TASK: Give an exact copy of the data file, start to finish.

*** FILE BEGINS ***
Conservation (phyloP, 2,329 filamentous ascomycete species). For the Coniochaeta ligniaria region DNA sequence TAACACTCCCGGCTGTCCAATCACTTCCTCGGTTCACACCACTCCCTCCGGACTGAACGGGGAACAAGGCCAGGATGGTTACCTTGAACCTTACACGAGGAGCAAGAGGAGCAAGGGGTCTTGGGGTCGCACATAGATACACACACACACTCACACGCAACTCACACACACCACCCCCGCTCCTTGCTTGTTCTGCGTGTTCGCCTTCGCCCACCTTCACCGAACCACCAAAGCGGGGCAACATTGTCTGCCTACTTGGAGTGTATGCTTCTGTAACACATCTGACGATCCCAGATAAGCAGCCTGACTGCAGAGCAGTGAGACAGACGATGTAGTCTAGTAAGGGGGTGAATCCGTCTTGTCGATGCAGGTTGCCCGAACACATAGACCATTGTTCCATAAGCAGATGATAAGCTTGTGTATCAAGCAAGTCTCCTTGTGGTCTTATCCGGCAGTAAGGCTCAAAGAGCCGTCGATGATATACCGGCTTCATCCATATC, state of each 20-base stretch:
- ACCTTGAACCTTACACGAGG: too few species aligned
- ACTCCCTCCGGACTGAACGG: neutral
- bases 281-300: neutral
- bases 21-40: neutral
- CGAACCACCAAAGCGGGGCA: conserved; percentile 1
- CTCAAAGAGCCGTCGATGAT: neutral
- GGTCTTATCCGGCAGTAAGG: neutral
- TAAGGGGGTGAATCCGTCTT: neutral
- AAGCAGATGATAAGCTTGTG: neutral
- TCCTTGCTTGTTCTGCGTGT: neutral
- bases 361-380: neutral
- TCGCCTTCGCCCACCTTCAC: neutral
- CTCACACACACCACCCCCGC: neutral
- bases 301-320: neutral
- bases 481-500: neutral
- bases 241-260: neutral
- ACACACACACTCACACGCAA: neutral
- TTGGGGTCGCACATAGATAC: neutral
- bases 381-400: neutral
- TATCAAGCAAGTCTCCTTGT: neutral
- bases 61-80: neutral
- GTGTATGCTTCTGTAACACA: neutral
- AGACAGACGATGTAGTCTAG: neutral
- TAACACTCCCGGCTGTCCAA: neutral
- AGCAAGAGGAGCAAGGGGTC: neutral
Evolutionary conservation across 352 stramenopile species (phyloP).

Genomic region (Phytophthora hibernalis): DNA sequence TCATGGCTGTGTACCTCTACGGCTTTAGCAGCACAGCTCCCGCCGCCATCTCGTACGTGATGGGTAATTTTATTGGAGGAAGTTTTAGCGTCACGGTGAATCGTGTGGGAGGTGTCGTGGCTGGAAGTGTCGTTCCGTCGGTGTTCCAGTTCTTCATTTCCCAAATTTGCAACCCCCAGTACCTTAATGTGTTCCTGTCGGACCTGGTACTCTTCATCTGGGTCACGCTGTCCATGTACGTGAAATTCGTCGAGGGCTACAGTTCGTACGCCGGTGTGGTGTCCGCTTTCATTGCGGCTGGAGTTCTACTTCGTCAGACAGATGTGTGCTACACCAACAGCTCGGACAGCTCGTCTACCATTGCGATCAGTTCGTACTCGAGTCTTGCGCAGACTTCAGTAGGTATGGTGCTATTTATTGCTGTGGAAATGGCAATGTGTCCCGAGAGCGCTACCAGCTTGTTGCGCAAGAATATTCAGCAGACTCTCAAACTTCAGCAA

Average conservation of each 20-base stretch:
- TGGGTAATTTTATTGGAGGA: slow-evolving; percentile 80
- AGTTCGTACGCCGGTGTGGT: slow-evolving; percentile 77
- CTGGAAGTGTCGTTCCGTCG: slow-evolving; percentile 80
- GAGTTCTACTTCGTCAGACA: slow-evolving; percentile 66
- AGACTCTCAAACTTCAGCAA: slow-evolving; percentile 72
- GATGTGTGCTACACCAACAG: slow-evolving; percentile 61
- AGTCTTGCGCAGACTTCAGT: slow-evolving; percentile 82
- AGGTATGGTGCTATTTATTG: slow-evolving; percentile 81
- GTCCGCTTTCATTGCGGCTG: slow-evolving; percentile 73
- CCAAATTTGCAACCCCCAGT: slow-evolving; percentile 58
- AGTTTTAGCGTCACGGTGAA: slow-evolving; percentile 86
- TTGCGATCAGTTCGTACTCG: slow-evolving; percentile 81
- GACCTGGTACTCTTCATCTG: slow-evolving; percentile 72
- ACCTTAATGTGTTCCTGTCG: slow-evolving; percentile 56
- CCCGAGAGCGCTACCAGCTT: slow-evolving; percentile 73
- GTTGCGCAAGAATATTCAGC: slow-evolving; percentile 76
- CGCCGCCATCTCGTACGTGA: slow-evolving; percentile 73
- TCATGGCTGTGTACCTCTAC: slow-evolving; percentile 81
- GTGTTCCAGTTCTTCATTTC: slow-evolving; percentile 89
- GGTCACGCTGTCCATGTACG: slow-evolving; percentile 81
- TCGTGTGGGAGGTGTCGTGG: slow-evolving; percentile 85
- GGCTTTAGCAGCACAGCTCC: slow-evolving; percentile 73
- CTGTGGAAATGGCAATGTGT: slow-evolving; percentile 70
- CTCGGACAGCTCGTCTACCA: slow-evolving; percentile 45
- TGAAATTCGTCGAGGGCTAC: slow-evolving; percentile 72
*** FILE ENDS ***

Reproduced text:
Conservation (phyloP, 2,329 filamentous ascomycete species). For the Coniochaeta ligniaria region DNA sequence TAACACTCCCGGCTGTCCAATCACTTCCTCGGTTCACACCACTCCCTCCGGACTGAACGGGGAACAAGGCCAGGATGGTTACCTTGAACCTTACACGAGGAGCAAGAGGAGCAAGGGGTCTTGGGGTCGCACATAGATACACACACACACTCACACGCAACTCACACACACCACCCCCGCTCCTTGCTTGTTCTGCGTGTTCGCCTTCGCCCACCTTCACCGAACCACCAAAGCGGGGCAACATTGTCTGCCTACTTGGAGTGTATGCTTCTGTAACACATCTGACGATCCCAGATAAGCAGCCTGACTGCAGAGCAGTGAGACAGACGATGTAGTCTAGTAAGGGGGTGAATCCGTCTTGTCGATGCAGGTTGCCCGAACACATAGACCATTGTTCCATAAGCAGATGATAAGCTTGTGTATCAAGCAAGTCTCCTTGTGGTCTTATCCGGCAGTAAGGCTCAAAGAGCCGTCGATGATATACCGGCTTCATCCATATC, state of each 20-base stretch:
- ACCTTGAACCTTACACGAGG: too few species aligned
- ACTCCCTCCGGACTGAACGG: neutral
- bases 281-300: neutral
- bases 21-40: neutral
- CGAACCACCAAAGCGGGGCA: conserved; percentile 1
- CTCAAAGAGCCGTCGATGAT: neutral
- GGTCTTATCCGGCAGTAAGG: neutral
- TAAGGGGGTGAATCCGTCTT: neutral
- AAGCAGATGATAAGCTTGTG: neutral
- TCCTTGCTTGTTCTGCGTGT: neutral
- bases 361-380: neutral
- TCGCCTTCGCCCACCTTCAC: neutral
- CTCACACACACCACCCCCGC: neutral
- bases 301-320: neutral
- bases 481-500: neutral
- bases 241-260: neutral
- ACACACACACTCACACGCAA: neutral
- TTGGGGTCGCACATAGATAC: neutral
- bases 381-400: neutral
- TATCAAGCAAGTCTCCTTGT: neutral
- bases 61-80: neutral
- GTGTATGCTTCTGTAACACA: neutral
- AGACAGACGATGTAGTCTAG: neutral
- TAACACTCCCGGCTGTCCAA: neutral
- AGCAAGAGGAGCAAGGGGTC: neutral
Evolutionary conservation across 352 stramenopile species (phyloP).

Genomic region (Phytophthora hibernalis): DNA sequence TCATGGCTGTGTACCTCTACGGCTTTAGCAGCACAGCTCCCGCCGCCATCTCGTACGTGATGGGTAATTTTATTGGAGGAAGTTTTAGCGTCACGGTGAATCGTGTGGGAGGTGTCGTGGCTGGAAGTGTCGTTCCGTCGGTGTTCCAGTTCTTCATTTCCCAAATTTGCAACCCCCAGTACCTTAATGTGTTCCTGTCGGACCTGGTACTCTTCATCTGGGTCACGCTGTCCATGTACGTGAAATTCGTCGAGGGCTACAGTTCGTACGCCGGTGTGGTGTCCGCTTTCATTGCGGCTGGAGTTCTACTTCGTCAGACAGATGTGTGCTACACCAACAGCTCGGACAGCTCGTCTACCATTGCGATCAGTTCGTACTCGAGTCTTGCGCAGACTTCAGTAGGTATGGTGCTATTTATTGCTGTGGAAATGGCAATGTGTCCCGAGAGCGCTACCAGCTTGTTGCGCAAGAATATTCAGCAGACTCTCAAACTTCAGCAA

Average conservation of each 20-base stretch:
- TGGGTAATTTTATTGGAGGA: slow-evolving; percentile 80
- AGTTCGTACGCCGGTGTGGT: slow-evolving; percentile 77
- CTGGAAGTGTCGTTCCGTCG: slow-evolving; percentile 80
- GAGTTCTACTTCGTCAGACA: slow-evolving; percentile 66
- AGACTCTCAAACTTCAGCAA: slow-evolving; percentile 72
- GATGTGTGCTACACCAACAG: slow-evolving; percentile 61
- AGTCTTGCGCAGACTTCAGT: slow-evolving; percentile 82
- AGGTATGGTGCTATTTATTG: slow-evolving; percentile 81
- GTCCGCTTTCATTGCGGCTG: slow-evolving; percentile 73
- CCAAATTTGCAACCCCCAGT: slow-evolving; percentile 58
- AGTTTTAGCGTCACGGTGAA: slow-evolving; percentile 86
- TTGCGATCAGTTCGTACTCG: slow-evolving; percentile 81
- GACCTGGTACTCTTCATCTG: slow-evolving; percentile 72
- ACCTTAATGTGTTCCTGTCG: slow-evolving; percentile 56
- CCCGAGAGCGCTACCAGCTT: slow-evolving; percentile 73
- GTTGCGCAAGAATATTCAGC: slow-evolving; percentile 76
- CGCCGCCATCTCGTACGTGA: slow-evolving; percentile 73
- TCATGGCTGTGTACCTCTAC: slow-evolving; percentile 81
- GTGTTCCAGTTCTTCATTTC: slow-evolving; percentile 89
- GGTCACGCTGTCCATGTACG: slow-evolving; percentile 81
- TCGTGTGGGAGGTGTCGTGG: slow-evolving; percentile 85
- GGCTTTAGCAGCACAGCTCC: slow-evolving; percentile 73
- CTGTGGAAATGGCAATGTGT: slow-evolving; percentile 70
- CTCGGACAGCTCGTCTACCA: slow-evolving; percentile 45
- TGAAATTCGTCGAGGGCTAC: slow-evolving; percentile 72